In 1929, despite the onset of the Great Depression, Fort Worth was flush with money, in part because it was still benefiting from the west Texas oil boom (Ranger 1917, Burkburnett 1918, Desdemona 1918, Breckenridge 1918).
In the Star-Telegram the boom had begun with barely a burp. This brief buried on page 7 noted that J. L. McCleskey well no. 1 near Ranger had struck oil on October 17, 1917.
That was the beginning.
Fort Worth quickly became the gateway to the oilfields to the west, providing roustabouts and capital and equipment. The city had nine refineries by 1922 and was home to operators, speculators, and swindlers. Oilmen crowded the big hotels, especially the Westbrook (home of the Golden Goddess), where the hotel management removed the furniture from the lobby to accommodate the petromania. Men such as W. T. Waggoner and Sid Richardson made millions.
A less-remembered oilman was Richard Otto Dulaney, president of Planet Petroleum Company and Fort Ring Oil and Gas Company.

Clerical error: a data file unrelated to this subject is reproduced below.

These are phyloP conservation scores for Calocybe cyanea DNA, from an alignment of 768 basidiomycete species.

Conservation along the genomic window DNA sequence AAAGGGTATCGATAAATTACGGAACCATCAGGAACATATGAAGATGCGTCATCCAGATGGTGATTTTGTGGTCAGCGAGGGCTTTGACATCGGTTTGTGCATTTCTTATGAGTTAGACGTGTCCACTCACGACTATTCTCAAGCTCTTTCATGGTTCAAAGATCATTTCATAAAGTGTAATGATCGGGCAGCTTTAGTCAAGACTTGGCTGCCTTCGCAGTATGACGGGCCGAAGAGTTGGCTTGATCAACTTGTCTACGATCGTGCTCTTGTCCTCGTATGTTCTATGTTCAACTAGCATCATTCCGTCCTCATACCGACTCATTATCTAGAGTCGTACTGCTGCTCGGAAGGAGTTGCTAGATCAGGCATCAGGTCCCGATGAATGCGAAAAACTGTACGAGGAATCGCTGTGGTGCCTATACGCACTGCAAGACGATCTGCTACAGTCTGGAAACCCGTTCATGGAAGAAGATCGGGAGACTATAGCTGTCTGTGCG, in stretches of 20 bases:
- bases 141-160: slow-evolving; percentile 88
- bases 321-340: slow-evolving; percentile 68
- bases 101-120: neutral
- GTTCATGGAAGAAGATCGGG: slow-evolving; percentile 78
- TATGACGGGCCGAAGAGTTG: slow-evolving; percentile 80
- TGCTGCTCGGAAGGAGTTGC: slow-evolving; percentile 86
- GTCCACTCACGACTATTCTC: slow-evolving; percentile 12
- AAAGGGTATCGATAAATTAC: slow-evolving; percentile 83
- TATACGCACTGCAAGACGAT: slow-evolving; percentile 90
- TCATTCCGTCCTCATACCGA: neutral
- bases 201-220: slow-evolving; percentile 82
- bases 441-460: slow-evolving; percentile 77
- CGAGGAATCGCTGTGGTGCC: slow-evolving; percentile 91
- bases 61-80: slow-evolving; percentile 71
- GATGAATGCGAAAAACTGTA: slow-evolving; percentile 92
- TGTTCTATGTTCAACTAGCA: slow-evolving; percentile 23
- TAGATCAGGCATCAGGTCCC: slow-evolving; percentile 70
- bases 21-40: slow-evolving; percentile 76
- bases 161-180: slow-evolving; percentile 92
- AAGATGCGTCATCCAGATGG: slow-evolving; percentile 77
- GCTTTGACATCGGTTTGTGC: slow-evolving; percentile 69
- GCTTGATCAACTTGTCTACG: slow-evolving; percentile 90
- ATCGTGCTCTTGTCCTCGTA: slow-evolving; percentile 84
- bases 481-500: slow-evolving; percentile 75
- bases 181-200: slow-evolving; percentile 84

In 1929 construction began on his eponymous Dulaney Building at 512 Main Street. The architect was Wiley Clarkson. (Dulaney in 1927 had built the Petroleum Building, designed by architect Wyatt Hedrick.) ($750,000 would be $10.7 million today.)
On July 11, 1930 another oil company—Sinclair—announced that it would open its southwestern headquarters on October 1 in the Dulaney Building, which henceforth would be called the “Sinclair Building.” Clip is from the July 12 Dallas Morning News.
On November 17, 1930 the Dallas Morning News radio schedule showed that WBAP would broadcast the formal opening of the Sinclair Building at 10:15 a.m., right after “Amos ’n’ Andy.”
The Sinclair Building opened on November 17, 1930.
As was the custom, local businesses placed congratulatory ads in local newspapers.
In 1935 Northern Texas Traction Company was a tenant. NTTC also operated Texas Motorcoaches.
On Elizabeth Boulevard stands Richard Otto Dulaney’s home (1923), designed by Raphael E. Nicholais, a native of Italy.
Some views of the Sinclair Building:
The intersection of Main and 5th streets is Fort Worth’s art deco junction. On the southeast corner is the Blackstone Hotel (1929). Across Main from the Blackstone is the Kress Building (1936). And on the northwest corner is the Sinclair Building.
Deux decos: the Kress Building and the Sinclair Building.